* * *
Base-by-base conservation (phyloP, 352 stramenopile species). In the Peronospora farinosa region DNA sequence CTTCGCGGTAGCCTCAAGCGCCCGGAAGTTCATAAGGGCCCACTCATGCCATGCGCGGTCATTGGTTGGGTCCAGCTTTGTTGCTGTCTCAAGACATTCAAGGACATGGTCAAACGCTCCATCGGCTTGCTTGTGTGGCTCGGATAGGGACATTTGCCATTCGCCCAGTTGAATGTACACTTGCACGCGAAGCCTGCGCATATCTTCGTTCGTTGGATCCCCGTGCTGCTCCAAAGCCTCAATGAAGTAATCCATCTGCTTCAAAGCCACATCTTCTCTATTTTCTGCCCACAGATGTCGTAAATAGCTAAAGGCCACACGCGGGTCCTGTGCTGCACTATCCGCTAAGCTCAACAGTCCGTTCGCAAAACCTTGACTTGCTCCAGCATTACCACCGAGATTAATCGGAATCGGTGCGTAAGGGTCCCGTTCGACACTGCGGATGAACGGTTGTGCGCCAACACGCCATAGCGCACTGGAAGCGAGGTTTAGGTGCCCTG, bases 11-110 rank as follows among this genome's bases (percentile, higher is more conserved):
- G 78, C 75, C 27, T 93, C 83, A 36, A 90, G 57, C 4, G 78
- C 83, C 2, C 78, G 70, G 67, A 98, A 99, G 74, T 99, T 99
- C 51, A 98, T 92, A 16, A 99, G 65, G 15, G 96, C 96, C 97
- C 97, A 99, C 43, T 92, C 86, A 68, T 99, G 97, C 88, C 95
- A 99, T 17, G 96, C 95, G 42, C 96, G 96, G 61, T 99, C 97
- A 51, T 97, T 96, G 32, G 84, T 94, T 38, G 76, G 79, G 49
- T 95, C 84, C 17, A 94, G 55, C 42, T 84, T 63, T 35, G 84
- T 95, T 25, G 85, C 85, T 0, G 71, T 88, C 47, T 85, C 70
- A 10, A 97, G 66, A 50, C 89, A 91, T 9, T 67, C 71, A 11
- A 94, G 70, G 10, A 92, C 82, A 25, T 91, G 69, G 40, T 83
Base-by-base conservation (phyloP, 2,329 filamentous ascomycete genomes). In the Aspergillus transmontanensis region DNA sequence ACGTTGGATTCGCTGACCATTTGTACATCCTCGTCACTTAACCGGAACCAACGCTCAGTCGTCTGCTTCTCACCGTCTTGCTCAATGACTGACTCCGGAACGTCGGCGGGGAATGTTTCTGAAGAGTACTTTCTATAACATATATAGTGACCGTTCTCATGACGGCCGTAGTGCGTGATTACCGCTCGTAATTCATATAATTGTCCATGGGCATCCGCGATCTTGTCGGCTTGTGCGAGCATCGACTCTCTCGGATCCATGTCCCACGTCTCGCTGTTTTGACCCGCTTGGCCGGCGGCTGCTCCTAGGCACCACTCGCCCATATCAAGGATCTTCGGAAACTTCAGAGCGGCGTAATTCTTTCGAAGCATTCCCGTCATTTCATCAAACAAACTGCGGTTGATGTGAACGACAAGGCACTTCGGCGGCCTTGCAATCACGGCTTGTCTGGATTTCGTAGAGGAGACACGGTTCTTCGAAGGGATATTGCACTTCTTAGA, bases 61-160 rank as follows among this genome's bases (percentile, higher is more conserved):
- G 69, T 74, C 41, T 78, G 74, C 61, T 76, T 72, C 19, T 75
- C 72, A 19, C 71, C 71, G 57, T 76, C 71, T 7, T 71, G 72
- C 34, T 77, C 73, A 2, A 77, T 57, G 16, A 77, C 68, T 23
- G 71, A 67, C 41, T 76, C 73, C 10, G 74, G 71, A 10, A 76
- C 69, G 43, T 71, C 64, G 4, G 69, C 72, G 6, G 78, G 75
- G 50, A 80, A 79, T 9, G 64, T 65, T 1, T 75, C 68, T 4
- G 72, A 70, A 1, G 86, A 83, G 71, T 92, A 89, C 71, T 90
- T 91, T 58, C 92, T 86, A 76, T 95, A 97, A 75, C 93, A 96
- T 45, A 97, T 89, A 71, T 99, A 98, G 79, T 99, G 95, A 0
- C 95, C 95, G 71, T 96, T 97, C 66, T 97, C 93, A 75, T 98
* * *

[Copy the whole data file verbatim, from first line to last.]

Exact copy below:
Base-by-base conservation (phyloP, 352 stramenopile species). In the Peronospora farinosa region DNA sequence CTTCGCGGTAGCCTCAAGCGCCCGGAAGTTCATAAGGGCCCACTCATGCCATGCGCGGTCATTGGTTGGGTCCAGCTTTGTTGCTGTCTCAAGACATTCAAGGACATGGTCAAACGCTCCATCGGCTTGCTTGTGTGGCTCGGATAGGGACATTTGCCATTCGCCCAGTTGAATGTACACTTGCACGCGAAGCCTGCGCATATCTTCGTTCGTTGGATCCCCGTGCTGCTCCAAAGCCTCAATGAAGTAATCCATCTGCTTCAAAGCCACATCTTCTCTATTTTCTGCCCACAGATGTCGTAAATAGCTAAAGGCCACACGCGGGTCCTGTGCTGCACTATCCGCTAAGCTCAACAGTCCGTTCGCAAAACCTTGACTTGCTCCAGCATTACCACCGAGATTAATCGGAATCGGTGCGTAAGGGTCCCGTTCGACACTGCGGATGAACGGTTGTGCGCCAACACGCCATAGCGCACTGGAAGCGAGGTTTAGGTGCCCTG, bases 11-110 rank as follows among this genome's bases (percentile, higher is more conserved):
- G 78, C 75, C 27, T 93, C 83, A 36, A 90, G 57, C 4, G 78
- C 83, C 2, C 78, G 70, G 67, A 98, A 99, G 74, T 99, T 99
- C 51, A 98, T 92, A 16, A 99, G 65, G 15, G 96, C 96, C 97
- C 97, A 99, C 43, T 92, C 86, A 68, T 99, G 97, C 88, C 95
- A 99, T 17, G 96, C 95, G 42, C 96, G 96, G 61, T 99, C 97
- A 51, T 97, T 96, G 32, G 84, T 94, T 38, G 76, G 79, G 49
- T 95, C 84, C 17, A 94, G 55, C 42, T 84, T 63, T 35, G 84
- T 95, T 25, G 85, C 85, T 0, G 71, T 88, C 47, T 85, C 70
- A 10, A 97, G 66, A 50, C 89, A 91, T 9, T 67, C 71, A 11
- A 94, G 70, G 10, A 92, C 82, A 25, T 91, G 69, G 40, T 83
Base-by-base conservation (phyloP, 2,329 filamentous ascomycete genomes). In the Aspergillus transmontanensis region DNA sequence ACGTTGGATTCGCTGACCATTTGTACATCCTCGTCACTTAACCGGAACCAACGCTCAGTCGTCTGCTTCTCACCGTCTTGCTCAATGACTGACTCCGGAACGTCGGCGGGGAATGTTTCTGAAGAGTACTTTCTATAACATATATAGTGACCGTTCTCATGACGGCCGTAGTGCGTGATTACCGCTCGTAATTCATATAATTGTCCATGGGCATCCGCGATCTTGTCGGCTTGTGCGAGCATCGACTCTCTCGGATCCATGTCCCACGTCTCGCTGTTTTGACCCGCTTGGCCGGCGGCTGCTCCTAGGCACCACTCGCCCATATCAAGGATCTTCGGAAACTTCAGAGCGGCGTAATTCTTTCGAAGCATTCCCGTCATTTCATCAAACAAACTGCGGTTGATGTGAACGACAAGGCACTTCGGCGGCCTTGCAATCACGGCTTGTCTGGATTTCGTAGAGGAGACACGGTTCTTCGAAGGGATATTGCACTTCTTAGA, bases 61-160 rank as follows among this genome's bases (percentile, higher is more conserved):
- G 69, T 74, C 41, T 78, G 74, C 61, T 76, T 72, C 19, T 75
- C 72, A 19, C 71, C 71, G 57, T 76, C 71, T 7, T 71, G 72
- C 34, T 77, C 73, A 2, A 77, T 57, G 16, A 77, C 68, T 23
- G 71, A 67, C 41, T 76, C 73, C 10, G 74, G 71, A 10, A 76
- C 69, G 43, T 71, C 64, G 4, G 69, C 72, G 6, G 78, G 75
- G 50, A 80, A 79, T 9, G 64, T 65, T 1, T 75, C 68, T 4
- G 72, A 70, A 1, G 86, A 83, G 71, T 92, A 89, C 71, T 90
- T 91, T 58, C 92, T 86, A 76, T 95, A 97, A 75, C 93, A 96
- T 45, A 97, T 89, A 71, T 99, A 98, G 79, T 99, G 95, A 0
- C 95, C 95, G 71, T 96, T 97, C 66, T 97, C 93, A 75, T 98